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Seeds of the Kingdom

Creation: Psalm 19

by John Sainsbury

27 October 2022

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The heavens declare the glory of God; the skies proclaim the work of his hands.
Psalm 19:1, NIV

Have you ever noticed that cows just seem to be chewing continually? It’s as if they have their own version of chewing gum. They don’t, of course! The continual chewing is all part of the process of regurgitation whereby a cow makes the absolute most of the grass they are feeding on by having several goes at it to ensure all the goodness is absorbed and processed in the most effective manner. Watching a field of cows recently made me think there is a lesson in this as to how we might receive all the spiritual nutrients from God’s Word.

Take Psalm 19 for example. This psalm is a wonderful example of a Hebrew form of poetry called ‘parallelism’. This is where the writer, probably King David, uses the technique to say something, then reinforces what he has said by saying it again, but in a slightly different way. Hence verse 1 begins: ‘The heavens declare the glory of God’. Then he says: ‘the skies proclaim the work of his hands’ (verse 1). This is essentially the same idea, but expressed differently.

I’ve been reading through the Psalms in recent days, and I have found that recognising this technique has been really helpful. It enables me to somehow grasp the truth of what is being said by allowing me to chew on it twice.

The same pattern is followed in the next verse: ‘Day after day they pour forth speech; night after night they display knowledge’ (verse 2).

The process continues in the next verses: ‘There is no speech or language where their voice is not heard. Their voice goes out into all the earth, their words to the ends of the world’ (verse 3-4a).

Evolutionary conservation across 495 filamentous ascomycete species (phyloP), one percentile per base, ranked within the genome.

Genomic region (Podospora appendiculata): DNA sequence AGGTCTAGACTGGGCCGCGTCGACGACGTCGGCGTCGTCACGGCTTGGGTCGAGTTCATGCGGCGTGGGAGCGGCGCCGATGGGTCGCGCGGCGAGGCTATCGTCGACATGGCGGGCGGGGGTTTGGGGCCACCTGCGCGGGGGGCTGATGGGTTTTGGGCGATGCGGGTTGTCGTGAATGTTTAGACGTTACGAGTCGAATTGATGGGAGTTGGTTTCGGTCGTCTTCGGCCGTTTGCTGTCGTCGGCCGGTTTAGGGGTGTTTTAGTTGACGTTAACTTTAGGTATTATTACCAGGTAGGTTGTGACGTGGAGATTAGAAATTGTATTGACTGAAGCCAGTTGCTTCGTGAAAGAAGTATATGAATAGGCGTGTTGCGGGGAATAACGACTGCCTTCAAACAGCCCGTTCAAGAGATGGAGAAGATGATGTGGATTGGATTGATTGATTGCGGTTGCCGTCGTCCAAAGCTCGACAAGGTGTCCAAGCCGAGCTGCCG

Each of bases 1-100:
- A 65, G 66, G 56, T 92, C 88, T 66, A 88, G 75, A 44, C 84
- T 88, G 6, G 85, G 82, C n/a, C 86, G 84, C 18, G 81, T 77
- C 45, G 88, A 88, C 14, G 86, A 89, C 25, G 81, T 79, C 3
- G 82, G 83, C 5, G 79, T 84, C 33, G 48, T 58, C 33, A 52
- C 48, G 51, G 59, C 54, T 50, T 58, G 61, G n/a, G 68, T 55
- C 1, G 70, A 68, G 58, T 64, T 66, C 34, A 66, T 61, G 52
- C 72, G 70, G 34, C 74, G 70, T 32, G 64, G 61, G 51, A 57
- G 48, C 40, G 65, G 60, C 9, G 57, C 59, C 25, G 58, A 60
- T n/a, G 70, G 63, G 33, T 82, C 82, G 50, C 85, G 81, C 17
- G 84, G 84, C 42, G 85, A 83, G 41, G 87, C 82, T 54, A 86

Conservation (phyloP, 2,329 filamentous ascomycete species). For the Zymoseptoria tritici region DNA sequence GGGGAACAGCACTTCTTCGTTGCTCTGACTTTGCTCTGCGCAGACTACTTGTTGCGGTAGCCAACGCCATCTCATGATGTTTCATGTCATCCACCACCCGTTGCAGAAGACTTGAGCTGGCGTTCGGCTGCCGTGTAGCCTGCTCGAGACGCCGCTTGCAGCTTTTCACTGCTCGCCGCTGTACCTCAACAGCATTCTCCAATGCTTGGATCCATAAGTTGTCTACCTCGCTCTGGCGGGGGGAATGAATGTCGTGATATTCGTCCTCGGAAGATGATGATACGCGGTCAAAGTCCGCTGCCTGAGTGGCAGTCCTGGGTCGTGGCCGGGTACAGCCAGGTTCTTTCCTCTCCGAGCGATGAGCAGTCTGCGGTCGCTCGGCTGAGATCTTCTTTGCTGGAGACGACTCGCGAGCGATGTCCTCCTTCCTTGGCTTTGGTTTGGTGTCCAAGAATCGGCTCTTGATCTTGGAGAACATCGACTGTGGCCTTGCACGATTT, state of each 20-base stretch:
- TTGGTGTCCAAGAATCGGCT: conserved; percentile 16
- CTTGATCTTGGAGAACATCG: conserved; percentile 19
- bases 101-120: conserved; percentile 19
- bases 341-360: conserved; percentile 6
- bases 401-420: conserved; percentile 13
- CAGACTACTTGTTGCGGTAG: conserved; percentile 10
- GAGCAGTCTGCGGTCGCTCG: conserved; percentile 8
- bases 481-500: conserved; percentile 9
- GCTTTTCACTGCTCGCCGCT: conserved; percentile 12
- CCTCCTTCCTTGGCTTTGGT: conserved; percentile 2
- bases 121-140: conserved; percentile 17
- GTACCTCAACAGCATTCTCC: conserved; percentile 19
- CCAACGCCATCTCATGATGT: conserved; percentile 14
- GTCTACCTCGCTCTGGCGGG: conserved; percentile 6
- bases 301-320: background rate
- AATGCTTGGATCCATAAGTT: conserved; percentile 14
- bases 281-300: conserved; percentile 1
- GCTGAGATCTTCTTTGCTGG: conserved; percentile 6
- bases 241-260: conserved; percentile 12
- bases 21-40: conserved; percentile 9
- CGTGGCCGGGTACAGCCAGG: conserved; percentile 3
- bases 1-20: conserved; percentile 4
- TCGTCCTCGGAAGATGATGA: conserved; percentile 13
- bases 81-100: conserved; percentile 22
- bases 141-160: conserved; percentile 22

Then comes the final pairing of the first half of the psalm: ‘In the heavens he has pitched a tent for the sun, which is like a bridegroom coming forth from his pavilion, like a champion rejoicing to run his course. It rises at one end of the heavens and makes its circuit to the other; nothing is hidden from its heat’ (verse 4b-6).

The effect of this wonderful poetry is to help us grasp the incredible truth that the psalmist is declaring, but in much more interesting and dynamic way than simply stating facts. By drawing our attention to the skies above in this poetic way, David draws our eyes upwards to the One who spoke the vast expanse of the heavens into being (Genesis 1:16).

I find this really beautiful, and also really challenging. Whatever is happening in your life today, maybe it’s worth taking a moment to simply look up and chew this over: ‘The heavens declare the glory of God, the skies proclaim the work of his hands!’

John Sainsbury and his wife Sue are part of the leadership team at Ellel Grange. John has served as a church leader for many years, most recently as Lead Pastor of the Garstang Free Methodist Church. He has a passion for seeing many brought into the fulness of life that following Christ brings.


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